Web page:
I was originally going to focus this post on answering typical questions from the engineering panels I’ve done at Tufts. However, while I was browsing Wired.com for the last hour or so (it’s a great use of my Sunday night time, I swear), I came across an incredibly interesting article. The piece is about rethinking education, and it’s absorbed so much of my thought that I’m going to try and write this entire post about it…right now…at 1:45AM on a Sunday. My parents are probably so proud, but here I go anyway.
If you read the article, there’s a particular section that talks about the original process around education in the United States. It was based off an industrial and systematic way of thinking, and, as Wired states: “the dominant model of public education is still fundamentally rooted in the industrial revolution that spawned it, when workplaces valued punctuality, regularity, attention, and silence above all else”.
I’m sure for many of us, especially those that made their way through the American public education system, can find some agreement on this statement. Traditional education follows the principles of memorization, reading, and repetitive practice (I was always so terrible at those “math minute” tests in third grade). And while that seems like an easy way to breed results, it’s certainly not the most efficient.
The article goes on to make some extremely interesting points about new teaching topics that deal with some inspiring tactics. Tactics I wish I was opened up to back in Elementary School, but was fortunately able to work with a bit in high school and beyond.
These ideas employ a method of students teaching themselves new things, with their teachers acting more as guides rather than sources of information. By harvesting a student’s inner curiosity and letting them figure things out for themselves, they naturally learn. Maybe it’s not a word for word out of the textbook, but they learn and develop on their own.
Now, as a native of Silicon Valley as well as an aspiring engineer/entrepreneur, I can’t help but smile when I read about these new teaching methods, as they sound exactly where the business and engineering world is turning towards today. It’s becoming more collaborative, more innovative, and much more free flowing.
STEM, as a whole, is kind of a funny field. Most people would think of math-based disciplines as restrictive. Stuck to digits 0-9, STEM workers are thought of as formulaic, emotionless, and overly robotic individuals (I point to an episode of The Big Bang Theory as my reference). And, as a result, a parallel seems to be drawn between the STEM fields and the industrial version of education that people have always followed.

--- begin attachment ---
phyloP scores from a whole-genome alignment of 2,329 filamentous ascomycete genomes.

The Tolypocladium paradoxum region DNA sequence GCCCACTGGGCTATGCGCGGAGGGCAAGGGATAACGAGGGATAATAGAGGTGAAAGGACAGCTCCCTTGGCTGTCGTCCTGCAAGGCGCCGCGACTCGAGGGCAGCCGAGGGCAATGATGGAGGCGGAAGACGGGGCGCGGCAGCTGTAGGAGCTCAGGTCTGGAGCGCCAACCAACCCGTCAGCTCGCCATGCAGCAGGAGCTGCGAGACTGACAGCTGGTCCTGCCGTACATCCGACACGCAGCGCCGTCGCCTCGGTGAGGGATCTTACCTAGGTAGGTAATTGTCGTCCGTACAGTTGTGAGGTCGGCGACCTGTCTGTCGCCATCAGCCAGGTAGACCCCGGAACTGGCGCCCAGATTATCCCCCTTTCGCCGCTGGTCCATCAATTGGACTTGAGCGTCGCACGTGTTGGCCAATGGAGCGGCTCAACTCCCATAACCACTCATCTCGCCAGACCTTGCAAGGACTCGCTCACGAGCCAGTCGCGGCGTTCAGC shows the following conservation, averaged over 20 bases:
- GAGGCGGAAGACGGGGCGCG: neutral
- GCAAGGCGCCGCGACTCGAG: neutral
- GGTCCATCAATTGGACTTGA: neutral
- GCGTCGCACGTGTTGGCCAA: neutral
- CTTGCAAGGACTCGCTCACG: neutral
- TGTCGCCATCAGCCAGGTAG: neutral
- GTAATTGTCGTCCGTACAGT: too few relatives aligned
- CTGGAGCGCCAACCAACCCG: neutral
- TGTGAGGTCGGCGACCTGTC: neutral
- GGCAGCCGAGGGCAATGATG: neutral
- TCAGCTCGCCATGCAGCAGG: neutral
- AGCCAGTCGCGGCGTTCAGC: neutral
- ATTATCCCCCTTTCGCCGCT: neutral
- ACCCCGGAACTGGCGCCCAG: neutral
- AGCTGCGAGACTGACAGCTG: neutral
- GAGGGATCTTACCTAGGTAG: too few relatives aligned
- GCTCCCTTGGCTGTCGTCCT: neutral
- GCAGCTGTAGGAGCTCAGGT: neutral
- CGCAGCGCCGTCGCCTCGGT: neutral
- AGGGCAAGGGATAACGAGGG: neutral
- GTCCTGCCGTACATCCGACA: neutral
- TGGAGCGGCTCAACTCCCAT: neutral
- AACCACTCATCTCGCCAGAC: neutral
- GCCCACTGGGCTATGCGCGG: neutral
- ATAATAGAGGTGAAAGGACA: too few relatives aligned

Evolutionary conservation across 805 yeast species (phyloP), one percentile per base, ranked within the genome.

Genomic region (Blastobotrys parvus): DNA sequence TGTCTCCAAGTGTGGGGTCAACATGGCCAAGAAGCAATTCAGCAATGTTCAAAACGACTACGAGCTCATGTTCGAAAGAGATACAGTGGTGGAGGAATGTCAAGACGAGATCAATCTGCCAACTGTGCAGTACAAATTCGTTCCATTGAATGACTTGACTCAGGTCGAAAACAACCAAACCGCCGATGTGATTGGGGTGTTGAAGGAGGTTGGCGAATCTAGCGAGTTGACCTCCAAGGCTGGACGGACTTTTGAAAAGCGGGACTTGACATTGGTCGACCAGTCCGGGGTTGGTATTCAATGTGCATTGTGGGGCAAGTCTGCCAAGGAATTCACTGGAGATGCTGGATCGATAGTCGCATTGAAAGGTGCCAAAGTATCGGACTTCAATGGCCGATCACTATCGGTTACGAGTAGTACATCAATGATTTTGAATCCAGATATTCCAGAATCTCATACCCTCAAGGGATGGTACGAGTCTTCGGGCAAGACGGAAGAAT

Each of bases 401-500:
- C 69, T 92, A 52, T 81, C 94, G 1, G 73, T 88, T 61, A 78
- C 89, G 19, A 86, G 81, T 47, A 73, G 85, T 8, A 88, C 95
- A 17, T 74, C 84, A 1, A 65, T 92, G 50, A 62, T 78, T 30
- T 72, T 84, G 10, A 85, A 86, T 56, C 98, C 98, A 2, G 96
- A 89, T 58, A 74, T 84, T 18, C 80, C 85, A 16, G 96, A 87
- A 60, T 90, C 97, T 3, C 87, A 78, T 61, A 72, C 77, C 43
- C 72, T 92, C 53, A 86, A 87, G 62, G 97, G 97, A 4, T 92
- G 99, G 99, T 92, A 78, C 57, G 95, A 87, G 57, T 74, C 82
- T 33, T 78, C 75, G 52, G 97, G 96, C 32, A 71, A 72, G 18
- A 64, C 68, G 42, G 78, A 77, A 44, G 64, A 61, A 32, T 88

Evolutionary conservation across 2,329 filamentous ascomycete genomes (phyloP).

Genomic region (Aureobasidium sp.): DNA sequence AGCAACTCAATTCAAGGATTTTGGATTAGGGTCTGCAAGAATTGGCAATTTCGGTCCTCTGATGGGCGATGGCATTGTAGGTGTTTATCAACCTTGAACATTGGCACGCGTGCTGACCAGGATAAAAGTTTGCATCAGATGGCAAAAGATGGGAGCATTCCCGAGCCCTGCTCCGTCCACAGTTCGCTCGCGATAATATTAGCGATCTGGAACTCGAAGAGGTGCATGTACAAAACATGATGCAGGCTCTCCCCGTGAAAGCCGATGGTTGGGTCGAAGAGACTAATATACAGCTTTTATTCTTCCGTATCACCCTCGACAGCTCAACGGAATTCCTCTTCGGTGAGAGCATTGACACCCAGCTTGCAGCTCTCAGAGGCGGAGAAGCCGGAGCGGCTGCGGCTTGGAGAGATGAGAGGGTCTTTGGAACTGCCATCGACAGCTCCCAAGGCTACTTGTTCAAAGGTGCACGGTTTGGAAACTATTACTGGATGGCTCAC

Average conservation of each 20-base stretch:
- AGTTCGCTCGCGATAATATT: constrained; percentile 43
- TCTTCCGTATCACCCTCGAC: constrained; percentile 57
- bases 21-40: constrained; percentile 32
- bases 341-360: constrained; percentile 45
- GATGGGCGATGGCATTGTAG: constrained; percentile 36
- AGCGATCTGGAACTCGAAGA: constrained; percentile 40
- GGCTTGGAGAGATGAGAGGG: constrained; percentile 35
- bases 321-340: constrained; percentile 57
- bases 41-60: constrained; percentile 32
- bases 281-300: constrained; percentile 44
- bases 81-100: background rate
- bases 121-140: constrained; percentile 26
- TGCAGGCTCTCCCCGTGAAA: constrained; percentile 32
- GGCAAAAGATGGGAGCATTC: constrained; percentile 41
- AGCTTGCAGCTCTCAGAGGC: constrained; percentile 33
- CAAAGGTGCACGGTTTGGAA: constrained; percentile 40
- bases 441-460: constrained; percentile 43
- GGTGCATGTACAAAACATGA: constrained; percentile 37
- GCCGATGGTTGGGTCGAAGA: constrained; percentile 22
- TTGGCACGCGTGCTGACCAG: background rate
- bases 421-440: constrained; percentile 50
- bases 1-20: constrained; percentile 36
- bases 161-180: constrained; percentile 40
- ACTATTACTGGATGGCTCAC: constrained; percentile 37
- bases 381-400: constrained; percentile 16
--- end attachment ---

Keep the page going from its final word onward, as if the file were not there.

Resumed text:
However, the opposite could not be more true. Today’s engineers and businessmen are beginning to realize the importance and value of having imaginative, innovative, and inspiring business practices. And this is very well represented in Silicon Valley, the focus of the STEM world today.
Starting off in the offices and labs of Apple, Intel, Oracle, and numerous other companies, the idea that inputting free-thought outputs new ideas, inventions, and smart ways of thinking led to success. In a world where employees who thought differently were let go, these companies championed these workers, planting their resources into them to see what would come out. Now, many businesses are gone with the cubicles and restrictive structure and have begun to lay out their companies in large, open space rooms. Anybody can talk to anybody, and everybody can see and learn new things.
One great example just occurred to me. When I was at the new employee training for Tesla this summer, a point they could not emphasize more was that people were always welcome to share their ideas to anybody their wanted. No matter the department or rank, information was as open as possible, and Tesla wanted it that way.
I’ve always been a huge fan of the blending and mixing together or ideas from across different fields. And, as a result, I’m also a huge fan of where the world of thought is going today, not only in business, but now also in education. Progress isn’t based on some formulaic system that you can look up in a textbook. Rather, it’s something that comes from inspiring yourself to find a solution to a problem.
That said, it’s now 2:54AM and I’m auditing class on Classical Mythology tomorrow (I’m not taking it for credit, I was just inspired to learn, wink wink), so I think it’s time for me to go to bed. I hope you enjoyed my overly-giddy rant, or at least were able to get your way through it.
To finish off though, I just want to say that the world is headed towards a colorful and blended way of thinking, and it excites me to the point of believing it’s the revolution of my generation (the Millenials). What drives us is thinking smarter, not harder, and our message is inspiring quite a lot of people out there. It really does feel like a 1960s counter-revolution.
This time, however, it’s not John Lennon on the stage, but Silicon Valley up there singing “Imagine”.